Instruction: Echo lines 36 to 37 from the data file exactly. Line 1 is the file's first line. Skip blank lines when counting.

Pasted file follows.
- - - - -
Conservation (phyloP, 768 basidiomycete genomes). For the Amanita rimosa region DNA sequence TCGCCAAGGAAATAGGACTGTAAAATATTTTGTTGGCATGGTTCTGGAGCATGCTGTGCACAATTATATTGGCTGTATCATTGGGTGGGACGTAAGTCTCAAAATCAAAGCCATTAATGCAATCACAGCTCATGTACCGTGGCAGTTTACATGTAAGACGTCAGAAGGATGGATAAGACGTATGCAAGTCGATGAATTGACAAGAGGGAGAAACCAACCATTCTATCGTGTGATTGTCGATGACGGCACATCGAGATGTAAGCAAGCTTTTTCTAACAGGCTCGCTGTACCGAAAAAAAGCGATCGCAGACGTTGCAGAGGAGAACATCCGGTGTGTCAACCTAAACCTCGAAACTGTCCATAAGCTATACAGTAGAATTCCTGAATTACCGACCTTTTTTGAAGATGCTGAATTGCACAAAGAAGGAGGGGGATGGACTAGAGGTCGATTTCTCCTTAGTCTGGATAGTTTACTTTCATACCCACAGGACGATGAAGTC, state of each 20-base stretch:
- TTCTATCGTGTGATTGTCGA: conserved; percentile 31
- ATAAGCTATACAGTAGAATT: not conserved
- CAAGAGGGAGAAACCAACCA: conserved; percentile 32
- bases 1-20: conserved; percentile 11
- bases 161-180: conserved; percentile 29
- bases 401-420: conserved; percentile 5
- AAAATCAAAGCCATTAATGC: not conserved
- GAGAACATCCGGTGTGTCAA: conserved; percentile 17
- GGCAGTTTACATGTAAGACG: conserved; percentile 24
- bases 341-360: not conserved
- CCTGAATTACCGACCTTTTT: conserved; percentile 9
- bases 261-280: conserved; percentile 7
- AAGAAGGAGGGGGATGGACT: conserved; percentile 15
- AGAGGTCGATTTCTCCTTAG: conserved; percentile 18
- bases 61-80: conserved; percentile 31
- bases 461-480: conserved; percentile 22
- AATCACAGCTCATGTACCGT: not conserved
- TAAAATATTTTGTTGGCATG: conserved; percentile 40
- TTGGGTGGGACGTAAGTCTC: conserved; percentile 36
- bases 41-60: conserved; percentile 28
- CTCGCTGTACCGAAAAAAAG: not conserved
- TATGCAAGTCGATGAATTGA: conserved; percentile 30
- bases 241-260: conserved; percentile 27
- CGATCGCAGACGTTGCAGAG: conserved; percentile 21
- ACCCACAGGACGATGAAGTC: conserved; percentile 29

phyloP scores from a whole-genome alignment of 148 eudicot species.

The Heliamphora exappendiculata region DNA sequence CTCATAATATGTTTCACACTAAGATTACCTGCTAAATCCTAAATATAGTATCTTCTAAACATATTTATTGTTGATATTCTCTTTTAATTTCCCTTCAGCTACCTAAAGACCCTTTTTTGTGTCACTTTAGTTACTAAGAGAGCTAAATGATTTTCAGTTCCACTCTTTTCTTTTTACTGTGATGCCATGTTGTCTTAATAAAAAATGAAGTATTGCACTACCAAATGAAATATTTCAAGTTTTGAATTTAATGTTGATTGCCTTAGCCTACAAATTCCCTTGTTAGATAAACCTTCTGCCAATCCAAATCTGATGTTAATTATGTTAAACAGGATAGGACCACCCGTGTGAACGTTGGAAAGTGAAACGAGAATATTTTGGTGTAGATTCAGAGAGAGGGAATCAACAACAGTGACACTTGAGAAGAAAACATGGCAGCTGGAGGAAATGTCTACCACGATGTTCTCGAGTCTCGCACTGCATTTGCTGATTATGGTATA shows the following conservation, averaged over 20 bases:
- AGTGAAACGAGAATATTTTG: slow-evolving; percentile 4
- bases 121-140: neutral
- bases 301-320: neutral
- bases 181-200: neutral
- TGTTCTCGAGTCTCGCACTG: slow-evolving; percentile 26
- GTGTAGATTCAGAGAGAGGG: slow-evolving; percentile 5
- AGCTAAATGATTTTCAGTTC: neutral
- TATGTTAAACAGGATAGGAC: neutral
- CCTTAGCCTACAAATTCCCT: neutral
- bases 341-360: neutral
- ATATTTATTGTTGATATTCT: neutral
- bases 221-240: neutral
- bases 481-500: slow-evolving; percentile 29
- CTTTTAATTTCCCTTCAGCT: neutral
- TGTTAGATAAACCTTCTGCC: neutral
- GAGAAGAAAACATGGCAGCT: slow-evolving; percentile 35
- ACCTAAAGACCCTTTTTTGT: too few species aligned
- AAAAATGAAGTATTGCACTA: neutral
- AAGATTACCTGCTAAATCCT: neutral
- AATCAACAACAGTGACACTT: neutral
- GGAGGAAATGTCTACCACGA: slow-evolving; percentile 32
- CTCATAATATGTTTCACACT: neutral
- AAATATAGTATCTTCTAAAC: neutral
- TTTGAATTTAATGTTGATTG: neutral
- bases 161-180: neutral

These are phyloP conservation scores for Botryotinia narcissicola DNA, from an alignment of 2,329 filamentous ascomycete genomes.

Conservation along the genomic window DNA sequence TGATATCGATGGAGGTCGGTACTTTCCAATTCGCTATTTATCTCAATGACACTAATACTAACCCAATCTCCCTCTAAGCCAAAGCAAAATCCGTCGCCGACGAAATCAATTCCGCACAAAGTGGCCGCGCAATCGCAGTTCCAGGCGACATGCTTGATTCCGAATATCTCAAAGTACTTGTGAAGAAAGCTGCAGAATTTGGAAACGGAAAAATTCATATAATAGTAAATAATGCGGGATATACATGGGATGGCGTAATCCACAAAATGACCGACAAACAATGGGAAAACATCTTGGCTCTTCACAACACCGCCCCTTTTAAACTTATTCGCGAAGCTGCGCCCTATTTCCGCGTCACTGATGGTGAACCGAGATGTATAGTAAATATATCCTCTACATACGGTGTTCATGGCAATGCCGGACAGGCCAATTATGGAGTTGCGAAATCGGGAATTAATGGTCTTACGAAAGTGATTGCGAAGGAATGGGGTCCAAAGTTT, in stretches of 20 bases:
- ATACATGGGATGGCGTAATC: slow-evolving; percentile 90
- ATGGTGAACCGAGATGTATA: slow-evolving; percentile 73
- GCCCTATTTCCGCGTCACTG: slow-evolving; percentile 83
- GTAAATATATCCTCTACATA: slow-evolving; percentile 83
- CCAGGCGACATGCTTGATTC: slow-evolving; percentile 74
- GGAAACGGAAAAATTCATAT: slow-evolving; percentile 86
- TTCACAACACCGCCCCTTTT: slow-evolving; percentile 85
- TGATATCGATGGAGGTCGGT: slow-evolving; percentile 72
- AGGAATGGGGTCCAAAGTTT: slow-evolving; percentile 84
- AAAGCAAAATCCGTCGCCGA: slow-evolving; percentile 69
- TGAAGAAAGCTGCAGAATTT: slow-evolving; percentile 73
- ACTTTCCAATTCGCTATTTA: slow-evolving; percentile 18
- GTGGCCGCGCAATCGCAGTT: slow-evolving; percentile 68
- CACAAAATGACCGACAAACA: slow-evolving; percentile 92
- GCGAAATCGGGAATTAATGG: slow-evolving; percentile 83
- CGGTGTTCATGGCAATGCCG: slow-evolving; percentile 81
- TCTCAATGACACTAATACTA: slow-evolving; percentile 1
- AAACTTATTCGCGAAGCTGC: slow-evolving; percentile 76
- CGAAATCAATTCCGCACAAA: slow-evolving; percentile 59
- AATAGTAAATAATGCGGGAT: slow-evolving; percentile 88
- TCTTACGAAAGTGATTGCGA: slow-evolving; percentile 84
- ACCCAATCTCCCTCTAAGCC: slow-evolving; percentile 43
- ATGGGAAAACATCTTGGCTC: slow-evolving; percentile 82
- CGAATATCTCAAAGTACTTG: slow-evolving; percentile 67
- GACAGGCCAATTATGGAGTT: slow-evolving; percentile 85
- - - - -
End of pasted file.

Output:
- TATGTTAAACAGGATAGGAC: neutral
- CCTTAGCCTACAAATTCCCT: neutral